Huawei Wants to Play Nice With Google and Microsoft, But Has Its ‘Last Resort’ Ready
Huawei is an electronics powerhouse that has relied on partnerships with Google and Microsoft to help boost its global business. But the Chinese company must now face the possibility of a future without its American partners.
Microsoft removed Huawei laptops from its online store on Friday, marking the latest move against Huawei after it was blacklisted on May 15 by the U.S. Department of Commerce over security concerns. A Microsoft spokesperson declined to comment.
“I think Huawei’s removal from the Microsoft Store portends to the future where Huawei, already kicked out of the U.S. in phones, spreads to its very high quality PCs,” says Patrick Moorhead, principal analyst at Moor Insights & Strategy. Huawei’s existing business requires it to “rely on U.S. companies in the short and mid-term,” he added.
The company also relies on several American semiconductor companies, including Qualcomm, Intel, Nvidia, and Lattice, along with British-American chip maker ARM, to supply parts to build its smartphones and laptops. Some of those chip makers have reportedly stopped supplying Huawei, but none of them have confirmed it.
“It will take a decade for China to replace these capabilities,” says Moorhead.
Google briefly pulled Huawei’s Android license on Sunday, but restored it on Tuesday after the Trump administration issued a temporary order to allow operations to continue for existing Huawei mobile users.
Without the license, Huawei wouldn’t be able to sell smartphones with Google’s services, including Maps, Gmail, and Google Assistant, essentially forcing the company to come up with their own back-up plan or risk losing market share. Huawei laptops use Microsoft Windows, however Microsoft hasn’t commented on whether it plans to pull Huawei’s license to use Windows on future products.
Huawei isn’t taking any chances. The company was just granted a trademark for an in-house operating system from China’s National Intellectual Property Administration.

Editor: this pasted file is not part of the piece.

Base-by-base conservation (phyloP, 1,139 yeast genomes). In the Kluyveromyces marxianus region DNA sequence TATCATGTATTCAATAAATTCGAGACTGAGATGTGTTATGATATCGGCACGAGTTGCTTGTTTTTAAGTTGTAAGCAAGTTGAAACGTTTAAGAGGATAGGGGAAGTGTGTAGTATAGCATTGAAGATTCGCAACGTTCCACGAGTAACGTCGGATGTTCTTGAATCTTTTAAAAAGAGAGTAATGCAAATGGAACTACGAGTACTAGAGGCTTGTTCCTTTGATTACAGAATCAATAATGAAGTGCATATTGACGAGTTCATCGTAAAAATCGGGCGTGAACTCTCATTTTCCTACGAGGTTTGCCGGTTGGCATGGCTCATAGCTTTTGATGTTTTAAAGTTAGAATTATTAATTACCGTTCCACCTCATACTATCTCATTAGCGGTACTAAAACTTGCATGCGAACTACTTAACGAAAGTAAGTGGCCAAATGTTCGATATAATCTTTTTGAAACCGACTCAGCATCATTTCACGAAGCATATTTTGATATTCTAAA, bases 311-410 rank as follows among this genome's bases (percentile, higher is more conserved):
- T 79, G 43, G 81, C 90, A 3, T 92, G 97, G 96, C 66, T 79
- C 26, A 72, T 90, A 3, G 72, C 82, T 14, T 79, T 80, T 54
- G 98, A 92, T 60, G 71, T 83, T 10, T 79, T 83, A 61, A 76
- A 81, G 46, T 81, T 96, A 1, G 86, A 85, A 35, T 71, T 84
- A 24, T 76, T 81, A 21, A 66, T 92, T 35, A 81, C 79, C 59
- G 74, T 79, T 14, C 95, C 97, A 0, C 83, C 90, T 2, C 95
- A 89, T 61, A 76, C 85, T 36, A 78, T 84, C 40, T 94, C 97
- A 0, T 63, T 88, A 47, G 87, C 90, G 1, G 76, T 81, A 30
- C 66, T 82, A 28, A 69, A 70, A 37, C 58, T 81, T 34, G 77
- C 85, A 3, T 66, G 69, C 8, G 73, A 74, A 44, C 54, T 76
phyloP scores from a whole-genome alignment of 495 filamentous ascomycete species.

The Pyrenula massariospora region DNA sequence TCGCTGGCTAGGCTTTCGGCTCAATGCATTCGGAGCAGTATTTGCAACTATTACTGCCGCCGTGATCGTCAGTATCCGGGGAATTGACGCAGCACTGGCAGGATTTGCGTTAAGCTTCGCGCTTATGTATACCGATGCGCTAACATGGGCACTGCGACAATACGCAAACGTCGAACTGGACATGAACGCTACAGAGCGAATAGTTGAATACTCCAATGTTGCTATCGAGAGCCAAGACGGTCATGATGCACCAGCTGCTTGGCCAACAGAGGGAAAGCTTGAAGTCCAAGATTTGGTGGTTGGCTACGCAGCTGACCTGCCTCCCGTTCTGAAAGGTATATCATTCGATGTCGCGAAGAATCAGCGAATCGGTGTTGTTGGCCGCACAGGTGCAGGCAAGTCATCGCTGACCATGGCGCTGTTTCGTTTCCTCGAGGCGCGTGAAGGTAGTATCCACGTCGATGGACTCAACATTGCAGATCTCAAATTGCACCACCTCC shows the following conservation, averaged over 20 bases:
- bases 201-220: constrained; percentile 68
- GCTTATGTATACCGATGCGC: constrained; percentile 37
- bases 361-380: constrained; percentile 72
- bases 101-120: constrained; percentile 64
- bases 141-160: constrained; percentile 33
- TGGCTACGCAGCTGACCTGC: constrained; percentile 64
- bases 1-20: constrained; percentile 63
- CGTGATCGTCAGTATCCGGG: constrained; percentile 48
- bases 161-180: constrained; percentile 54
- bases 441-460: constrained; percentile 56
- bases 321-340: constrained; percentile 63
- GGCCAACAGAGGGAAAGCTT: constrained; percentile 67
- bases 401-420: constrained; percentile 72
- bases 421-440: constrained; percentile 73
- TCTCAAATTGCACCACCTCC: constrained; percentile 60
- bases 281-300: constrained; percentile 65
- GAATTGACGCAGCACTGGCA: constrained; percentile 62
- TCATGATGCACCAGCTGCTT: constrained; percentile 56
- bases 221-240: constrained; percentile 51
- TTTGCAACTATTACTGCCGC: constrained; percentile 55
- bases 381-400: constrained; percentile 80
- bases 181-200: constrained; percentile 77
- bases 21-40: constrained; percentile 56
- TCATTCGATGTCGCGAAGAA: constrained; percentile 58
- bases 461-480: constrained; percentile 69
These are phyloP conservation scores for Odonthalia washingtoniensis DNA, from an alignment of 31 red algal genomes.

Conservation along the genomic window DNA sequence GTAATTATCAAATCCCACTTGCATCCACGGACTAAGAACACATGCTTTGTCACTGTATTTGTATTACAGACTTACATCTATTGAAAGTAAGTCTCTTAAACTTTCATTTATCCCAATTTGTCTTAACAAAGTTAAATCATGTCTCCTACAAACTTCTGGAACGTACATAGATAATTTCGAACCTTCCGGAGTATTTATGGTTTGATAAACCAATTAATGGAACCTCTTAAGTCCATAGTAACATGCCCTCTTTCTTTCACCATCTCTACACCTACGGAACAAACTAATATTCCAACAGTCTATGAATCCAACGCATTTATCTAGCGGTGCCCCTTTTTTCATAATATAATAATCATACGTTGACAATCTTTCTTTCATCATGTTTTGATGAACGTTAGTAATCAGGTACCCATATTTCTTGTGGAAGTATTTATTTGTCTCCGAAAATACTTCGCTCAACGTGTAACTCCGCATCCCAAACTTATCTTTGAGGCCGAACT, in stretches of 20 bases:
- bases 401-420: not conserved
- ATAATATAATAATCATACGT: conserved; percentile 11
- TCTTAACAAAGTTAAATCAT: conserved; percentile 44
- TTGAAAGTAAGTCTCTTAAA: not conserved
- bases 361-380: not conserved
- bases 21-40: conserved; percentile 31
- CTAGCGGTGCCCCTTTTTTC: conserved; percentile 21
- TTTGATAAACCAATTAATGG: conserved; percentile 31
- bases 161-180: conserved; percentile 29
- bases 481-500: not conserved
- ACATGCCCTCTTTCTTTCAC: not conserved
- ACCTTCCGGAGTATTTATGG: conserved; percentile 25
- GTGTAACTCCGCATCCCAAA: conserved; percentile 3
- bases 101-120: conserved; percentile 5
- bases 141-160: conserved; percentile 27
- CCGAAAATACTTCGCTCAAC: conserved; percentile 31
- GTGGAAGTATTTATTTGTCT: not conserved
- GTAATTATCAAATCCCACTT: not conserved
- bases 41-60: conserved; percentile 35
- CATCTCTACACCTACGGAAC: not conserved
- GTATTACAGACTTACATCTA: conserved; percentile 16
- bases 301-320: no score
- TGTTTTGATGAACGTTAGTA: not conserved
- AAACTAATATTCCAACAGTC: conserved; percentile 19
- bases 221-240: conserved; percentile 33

A Huawei spokesperson told Fortune the operating system is a “Plan B” and “very last resort.”
“Our preference is to use Microsoft and Google, but we do have a ‘Plan B’ that can be rolled out as soon as Q1 or Q2 of 2020,” the spokesperson says.
The operating system would be similar to what Huawei customers in the Chinese market already see, since Google services are banned by the country’s censors. It would include Huawei’s app gallery store, along with alternatives for popular Google services.
However, doubts have been raised over whether Huawei, or anyone, can now effectively build an operating system to rival the dominance and customer satisfaction of Android. Google’s open source platform has an 80% market share.
Huawei shipped 59.1 million smartphones in the first quarter of 2019, making it the second best-selling smartphone maker globally, just after Samsung, according to research firm IDC. During a time when smartphone sales have been stagnant, Huawei also reported year-over-year growth of 50.3%.
Huawei’s blacklisting comes as the Trump administration is engaged in an escalating trade war with China. Earlier this month, President Trump placed another round of tariffs on $200 billion of Chinese goods. China retaliated with plans to raise tariffs as high as 35% on 5,000 products across a wide range of industries, including food, building materials, and consumer goods.
Trump and President Xi Jinping of China have both indicated they’re ready for a long fight, if necessary, with no plans to back down.
Speaking at the Potsdam Conference on National Cybersecurity on Thursday, Ken Hu, deputy chairman of Huawei, warned that his company’s blacklisting “sets a dangerous precedent” for consumers and business.
“It goes against the values of the international business community, cuts off the global supply chain and disrupts fair competition in the market,” he says. “This could happen to any other industry and company in the future if we don’t jointly confront these issues.”